Independence is the ability to live life on your own terms: to be able to do whatever you want—whenever, wherever, and however you want to do it. As Americans, we tend to prize and celebrate our independence (and not just on the 4th of July). We’ve embraced technology, such as video conferencing and smartphones, that liberates us from traditional office and home environments, and amplifies our sense of freedom and autonomy.
But independence comes at a price. When you’re truly independent, no one else can be held responsible for your actions. No one else is going to pay for your healthcare or taxes. No one else is looking out for your well-being, paying attention to your career progress, or making sure you have job security. These are the compromises you have to make when you work for yourself.
Misclassification Is on the Rise
Unfortunately, an increasing number of companies are obliging members of their workforces to accept the downsides of independence without allowing them to reap the associated benefits. More and more organizations—including many vehicle dealerships and transportation companies—are misclassifying employees as independent contractors: stripping personnel of benefits such as overtime pay and vacation time while still expecting those people to act like employees.
When we interviewed Steve Roppolo from Fisher Phillips, his first comment was:
Over the past 3 or 4 years, I’ve seen the vast majority of litigation stemming from wage and hour causes of action: claims that an employer didn’t properly pay its employees overtime, or minimum wage or both.
(PS – His full interview is great, you can download it here)
In other words, if you’re not paying someone’s Social Security and Medicare taxes, you can’t force that person to come into work on a Saturday. In fact, that someone gets to decide if and when they choose to visit the office at all.
True to the American spirit of independence, the Department of Labor and the Internal Revenue Service take misclassification extremely seriously. If the DOL or IRS finds out that you’re treating your employees as independent contractors, you can expect to face a heavy penalty—not to mention the threat of legal action brought by misclassified individuals.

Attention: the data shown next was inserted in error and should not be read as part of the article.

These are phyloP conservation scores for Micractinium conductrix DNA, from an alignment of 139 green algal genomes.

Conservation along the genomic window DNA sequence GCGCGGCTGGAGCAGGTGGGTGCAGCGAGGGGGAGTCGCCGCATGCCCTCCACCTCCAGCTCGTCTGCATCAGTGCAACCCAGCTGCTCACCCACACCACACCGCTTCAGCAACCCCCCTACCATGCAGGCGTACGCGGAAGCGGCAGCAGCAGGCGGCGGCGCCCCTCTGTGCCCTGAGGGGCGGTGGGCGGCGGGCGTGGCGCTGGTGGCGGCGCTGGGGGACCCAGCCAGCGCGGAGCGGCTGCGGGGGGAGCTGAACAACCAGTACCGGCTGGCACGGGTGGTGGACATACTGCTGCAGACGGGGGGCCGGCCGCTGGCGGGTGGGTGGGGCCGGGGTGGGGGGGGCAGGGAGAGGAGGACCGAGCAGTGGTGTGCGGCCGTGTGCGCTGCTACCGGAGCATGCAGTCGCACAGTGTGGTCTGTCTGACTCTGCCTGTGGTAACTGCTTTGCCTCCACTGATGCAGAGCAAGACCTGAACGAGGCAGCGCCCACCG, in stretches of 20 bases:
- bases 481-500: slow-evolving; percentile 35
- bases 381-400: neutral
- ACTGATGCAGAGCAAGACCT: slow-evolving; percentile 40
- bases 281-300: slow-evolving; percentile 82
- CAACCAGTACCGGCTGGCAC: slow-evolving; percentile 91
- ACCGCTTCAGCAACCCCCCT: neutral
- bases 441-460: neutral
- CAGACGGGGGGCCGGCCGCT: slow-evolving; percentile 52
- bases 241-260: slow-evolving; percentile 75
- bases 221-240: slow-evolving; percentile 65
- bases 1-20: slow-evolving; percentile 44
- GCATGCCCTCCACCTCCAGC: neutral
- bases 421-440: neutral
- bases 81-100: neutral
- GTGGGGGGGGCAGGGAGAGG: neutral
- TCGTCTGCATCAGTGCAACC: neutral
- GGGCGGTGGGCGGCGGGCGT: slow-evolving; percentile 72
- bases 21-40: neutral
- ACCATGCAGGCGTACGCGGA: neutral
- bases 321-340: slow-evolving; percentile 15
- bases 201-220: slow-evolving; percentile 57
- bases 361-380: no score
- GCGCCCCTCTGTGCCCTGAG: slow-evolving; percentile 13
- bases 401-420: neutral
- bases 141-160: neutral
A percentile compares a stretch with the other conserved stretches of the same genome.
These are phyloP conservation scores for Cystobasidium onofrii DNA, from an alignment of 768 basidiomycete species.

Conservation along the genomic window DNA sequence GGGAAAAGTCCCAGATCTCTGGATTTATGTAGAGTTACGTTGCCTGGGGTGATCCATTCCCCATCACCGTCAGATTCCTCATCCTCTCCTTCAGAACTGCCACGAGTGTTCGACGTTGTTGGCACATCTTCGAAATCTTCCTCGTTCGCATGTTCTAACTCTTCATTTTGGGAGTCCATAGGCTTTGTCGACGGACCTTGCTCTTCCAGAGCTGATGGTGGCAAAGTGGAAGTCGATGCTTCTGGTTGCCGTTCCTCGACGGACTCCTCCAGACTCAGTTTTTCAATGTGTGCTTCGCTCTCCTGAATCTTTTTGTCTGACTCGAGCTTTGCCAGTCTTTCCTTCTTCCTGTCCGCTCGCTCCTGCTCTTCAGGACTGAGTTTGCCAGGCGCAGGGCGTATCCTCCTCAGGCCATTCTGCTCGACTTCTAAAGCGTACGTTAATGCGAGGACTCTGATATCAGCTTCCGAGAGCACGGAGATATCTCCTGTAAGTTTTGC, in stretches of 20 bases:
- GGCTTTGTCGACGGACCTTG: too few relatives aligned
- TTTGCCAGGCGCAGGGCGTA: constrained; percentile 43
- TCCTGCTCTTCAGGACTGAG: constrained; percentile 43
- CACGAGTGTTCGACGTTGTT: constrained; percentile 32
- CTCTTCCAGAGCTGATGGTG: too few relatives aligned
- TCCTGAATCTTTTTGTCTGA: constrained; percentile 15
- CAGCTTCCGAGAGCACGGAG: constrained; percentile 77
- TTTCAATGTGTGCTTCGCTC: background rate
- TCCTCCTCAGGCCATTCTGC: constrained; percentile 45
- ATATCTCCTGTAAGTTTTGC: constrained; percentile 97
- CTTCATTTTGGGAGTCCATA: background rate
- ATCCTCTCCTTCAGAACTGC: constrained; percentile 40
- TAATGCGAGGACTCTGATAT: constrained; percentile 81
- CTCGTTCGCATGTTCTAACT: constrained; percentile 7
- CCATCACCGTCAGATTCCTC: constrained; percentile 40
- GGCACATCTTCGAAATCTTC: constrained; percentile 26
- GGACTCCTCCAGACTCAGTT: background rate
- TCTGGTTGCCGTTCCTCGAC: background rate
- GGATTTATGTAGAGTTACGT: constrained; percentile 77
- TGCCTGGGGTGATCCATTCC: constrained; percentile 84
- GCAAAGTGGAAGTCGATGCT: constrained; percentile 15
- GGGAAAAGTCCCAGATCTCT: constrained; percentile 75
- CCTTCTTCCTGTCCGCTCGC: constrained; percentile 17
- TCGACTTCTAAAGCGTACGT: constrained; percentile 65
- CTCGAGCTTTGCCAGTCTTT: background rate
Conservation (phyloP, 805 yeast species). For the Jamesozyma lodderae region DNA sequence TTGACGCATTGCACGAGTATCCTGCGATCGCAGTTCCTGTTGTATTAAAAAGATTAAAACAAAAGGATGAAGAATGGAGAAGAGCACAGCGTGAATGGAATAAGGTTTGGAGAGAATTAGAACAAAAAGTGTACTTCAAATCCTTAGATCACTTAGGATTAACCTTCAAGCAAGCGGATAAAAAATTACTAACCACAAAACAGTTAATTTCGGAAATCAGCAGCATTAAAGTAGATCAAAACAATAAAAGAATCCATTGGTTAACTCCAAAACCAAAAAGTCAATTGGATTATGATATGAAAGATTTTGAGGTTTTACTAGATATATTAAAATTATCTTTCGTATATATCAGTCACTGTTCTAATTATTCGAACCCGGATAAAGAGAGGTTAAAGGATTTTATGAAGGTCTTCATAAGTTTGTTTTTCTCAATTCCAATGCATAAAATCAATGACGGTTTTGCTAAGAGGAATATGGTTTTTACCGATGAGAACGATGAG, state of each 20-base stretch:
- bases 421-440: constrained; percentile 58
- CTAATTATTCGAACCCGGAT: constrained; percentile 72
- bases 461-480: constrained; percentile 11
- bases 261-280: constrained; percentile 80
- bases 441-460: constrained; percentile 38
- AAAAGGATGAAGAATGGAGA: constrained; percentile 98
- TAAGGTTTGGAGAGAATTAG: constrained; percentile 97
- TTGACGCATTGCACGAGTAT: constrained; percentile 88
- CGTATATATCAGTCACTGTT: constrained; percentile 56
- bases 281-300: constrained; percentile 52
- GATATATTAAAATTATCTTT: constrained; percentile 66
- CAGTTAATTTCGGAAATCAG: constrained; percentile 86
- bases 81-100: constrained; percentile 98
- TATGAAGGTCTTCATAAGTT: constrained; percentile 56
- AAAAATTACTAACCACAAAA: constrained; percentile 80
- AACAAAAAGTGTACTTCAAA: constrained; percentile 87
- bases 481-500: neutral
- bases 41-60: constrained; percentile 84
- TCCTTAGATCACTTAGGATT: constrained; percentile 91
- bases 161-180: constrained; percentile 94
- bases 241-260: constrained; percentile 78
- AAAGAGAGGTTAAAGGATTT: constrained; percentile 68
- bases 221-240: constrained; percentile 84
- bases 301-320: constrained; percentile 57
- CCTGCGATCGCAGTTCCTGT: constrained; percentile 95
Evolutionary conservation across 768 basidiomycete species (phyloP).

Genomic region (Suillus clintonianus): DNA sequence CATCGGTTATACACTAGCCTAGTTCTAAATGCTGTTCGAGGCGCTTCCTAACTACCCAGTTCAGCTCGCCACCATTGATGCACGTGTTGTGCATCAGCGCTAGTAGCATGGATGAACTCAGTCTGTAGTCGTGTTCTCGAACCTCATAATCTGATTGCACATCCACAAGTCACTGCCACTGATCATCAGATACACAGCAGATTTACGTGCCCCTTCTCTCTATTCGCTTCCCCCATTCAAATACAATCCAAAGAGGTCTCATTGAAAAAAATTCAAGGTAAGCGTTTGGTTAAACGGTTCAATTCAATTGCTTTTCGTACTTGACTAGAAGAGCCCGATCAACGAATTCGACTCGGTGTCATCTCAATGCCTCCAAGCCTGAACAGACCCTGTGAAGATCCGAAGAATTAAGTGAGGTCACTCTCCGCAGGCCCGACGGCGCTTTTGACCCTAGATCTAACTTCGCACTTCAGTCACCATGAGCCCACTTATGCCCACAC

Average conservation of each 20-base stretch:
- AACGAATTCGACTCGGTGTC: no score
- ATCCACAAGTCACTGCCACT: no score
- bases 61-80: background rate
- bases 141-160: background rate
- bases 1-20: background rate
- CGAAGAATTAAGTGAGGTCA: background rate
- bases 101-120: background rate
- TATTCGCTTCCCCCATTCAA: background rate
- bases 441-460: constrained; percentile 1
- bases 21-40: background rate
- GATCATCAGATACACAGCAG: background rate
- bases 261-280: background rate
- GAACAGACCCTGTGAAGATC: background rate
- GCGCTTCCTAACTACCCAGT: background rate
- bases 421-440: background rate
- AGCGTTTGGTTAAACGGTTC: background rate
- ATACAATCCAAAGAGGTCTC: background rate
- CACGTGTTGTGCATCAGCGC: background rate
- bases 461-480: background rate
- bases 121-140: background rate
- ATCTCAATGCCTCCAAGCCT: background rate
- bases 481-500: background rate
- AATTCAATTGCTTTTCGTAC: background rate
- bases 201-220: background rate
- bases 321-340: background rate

What Sets Employees and Contractors Apart?
Do you know the difference between an employee and an independent contractor? If you’re not sure how to classify someone, consider the following questions:
- What degree of control do you exercise over the person in question? Do you set the person’s schedule and decide when they can come and go? Are they allowed to work for other companies?
- To what extent do you determine the individual’s ability to make money? Do you pay the person on a job-by-job, project-by-project basis, or do they bring home a fixed monthly or yearly amount?
- What level of skill and initiative does the job require? Are you telling the person what to do and how to do it? Are you invested in their training, or do you expect them to bring the necessary expertise to the job?
- How permanent is the working relationship? Is it an ongoing, predictable pattern, or a gig—or series of gigs—that may only last a few days or weeks?
- How integral is the relationship to your business? Does the individual provide a critical service to your customers or manage a core administrative component of your organization? Could you live without them, or would you need to find an immediate replacement in order to stay in business?
That’s not all. Download our “Employee or Independent Contractor” worksheet to learn everything you need to know about how to categorize employees and independent contractors.
After you’ve taken a look at this worksheet, schedule a call with us! We’ll go over your current classification status, answer your questions, and give you information about how to comply with labor laws to avoid costly regulatory or legal action.